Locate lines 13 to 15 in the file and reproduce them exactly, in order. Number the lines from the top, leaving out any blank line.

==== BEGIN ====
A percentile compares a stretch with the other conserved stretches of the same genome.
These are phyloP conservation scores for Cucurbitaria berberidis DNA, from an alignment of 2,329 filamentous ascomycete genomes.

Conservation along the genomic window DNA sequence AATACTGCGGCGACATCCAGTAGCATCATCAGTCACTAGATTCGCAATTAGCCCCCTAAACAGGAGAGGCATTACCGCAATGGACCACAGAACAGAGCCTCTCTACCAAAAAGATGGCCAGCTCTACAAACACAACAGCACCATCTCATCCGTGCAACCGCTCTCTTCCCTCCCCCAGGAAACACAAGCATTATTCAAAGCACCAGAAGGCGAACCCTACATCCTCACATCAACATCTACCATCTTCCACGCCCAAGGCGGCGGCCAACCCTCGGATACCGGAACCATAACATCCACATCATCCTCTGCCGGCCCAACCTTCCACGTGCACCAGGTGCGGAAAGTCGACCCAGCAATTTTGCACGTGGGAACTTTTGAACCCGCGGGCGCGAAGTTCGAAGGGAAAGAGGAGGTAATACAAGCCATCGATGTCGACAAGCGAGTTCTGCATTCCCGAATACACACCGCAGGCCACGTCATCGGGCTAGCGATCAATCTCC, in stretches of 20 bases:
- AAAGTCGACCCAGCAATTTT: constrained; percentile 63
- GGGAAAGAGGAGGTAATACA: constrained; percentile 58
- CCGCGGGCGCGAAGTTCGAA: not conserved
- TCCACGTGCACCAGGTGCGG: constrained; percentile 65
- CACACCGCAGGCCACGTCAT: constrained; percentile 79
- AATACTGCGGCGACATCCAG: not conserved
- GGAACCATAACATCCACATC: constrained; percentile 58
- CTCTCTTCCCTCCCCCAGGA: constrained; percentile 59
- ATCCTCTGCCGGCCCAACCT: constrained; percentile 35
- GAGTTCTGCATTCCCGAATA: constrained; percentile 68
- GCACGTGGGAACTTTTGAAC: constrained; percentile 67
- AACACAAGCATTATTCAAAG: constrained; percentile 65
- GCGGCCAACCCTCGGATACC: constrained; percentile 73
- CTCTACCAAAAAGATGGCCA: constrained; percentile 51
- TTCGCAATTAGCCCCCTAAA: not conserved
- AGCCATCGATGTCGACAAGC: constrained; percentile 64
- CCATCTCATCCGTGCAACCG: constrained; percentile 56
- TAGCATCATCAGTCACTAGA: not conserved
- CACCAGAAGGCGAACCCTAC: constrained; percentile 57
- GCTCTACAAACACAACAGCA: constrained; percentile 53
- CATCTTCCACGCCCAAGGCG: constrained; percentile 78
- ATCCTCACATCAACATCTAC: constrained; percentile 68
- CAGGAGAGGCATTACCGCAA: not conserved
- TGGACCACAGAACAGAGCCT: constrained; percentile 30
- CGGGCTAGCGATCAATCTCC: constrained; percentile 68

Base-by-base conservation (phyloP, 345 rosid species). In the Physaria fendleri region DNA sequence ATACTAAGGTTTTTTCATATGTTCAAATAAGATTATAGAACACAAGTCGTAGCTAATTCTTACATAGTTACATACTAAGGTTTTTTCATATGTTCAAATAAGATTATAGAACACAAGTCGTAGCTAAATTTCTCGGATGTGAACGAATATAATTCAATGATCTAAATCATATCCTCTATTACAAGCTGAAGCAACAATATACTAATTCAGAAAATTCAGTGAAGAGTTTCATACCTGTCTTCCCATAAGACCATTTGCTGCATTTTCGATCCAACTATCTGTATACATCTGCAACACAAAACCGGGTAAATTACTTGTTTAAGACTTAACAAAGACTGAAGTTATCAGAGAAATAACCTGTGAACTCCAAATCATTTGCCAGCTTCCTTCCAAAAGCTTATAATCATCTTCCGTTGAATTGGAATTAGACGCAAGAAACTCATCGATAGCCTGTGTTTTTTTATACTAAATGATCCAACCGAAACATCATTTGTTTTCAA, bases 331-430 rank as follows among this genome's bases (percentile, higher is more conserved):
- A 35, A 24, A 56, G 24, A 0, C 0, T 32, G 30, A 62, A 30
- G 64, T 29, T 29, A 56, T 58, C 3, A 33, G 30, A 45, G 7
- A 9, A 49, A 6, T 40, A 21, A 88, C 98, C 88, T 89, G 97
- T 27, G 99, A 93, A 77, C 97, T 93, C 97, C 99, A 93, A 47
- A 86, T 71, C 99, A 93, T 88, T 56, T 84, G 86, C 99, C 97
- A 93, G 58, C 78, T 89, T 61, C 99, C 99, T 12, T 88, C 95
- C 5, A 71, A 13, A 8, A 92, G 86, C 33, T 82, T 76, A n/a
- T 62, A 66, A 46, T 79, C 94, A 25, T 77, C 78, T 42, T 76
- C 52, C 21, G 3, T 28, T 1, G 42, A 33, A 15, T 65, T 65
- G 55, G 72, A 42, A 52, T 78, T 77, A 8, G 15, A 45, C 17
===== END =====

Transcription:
- GAGTTCTGCATTCCCGAATA: constrained; percentile 68
- GCACGTGGGAACTTTTGAAC: constrained; percentile 67
- AACACAAGCATTATTCAAAG: constrained; percentile 65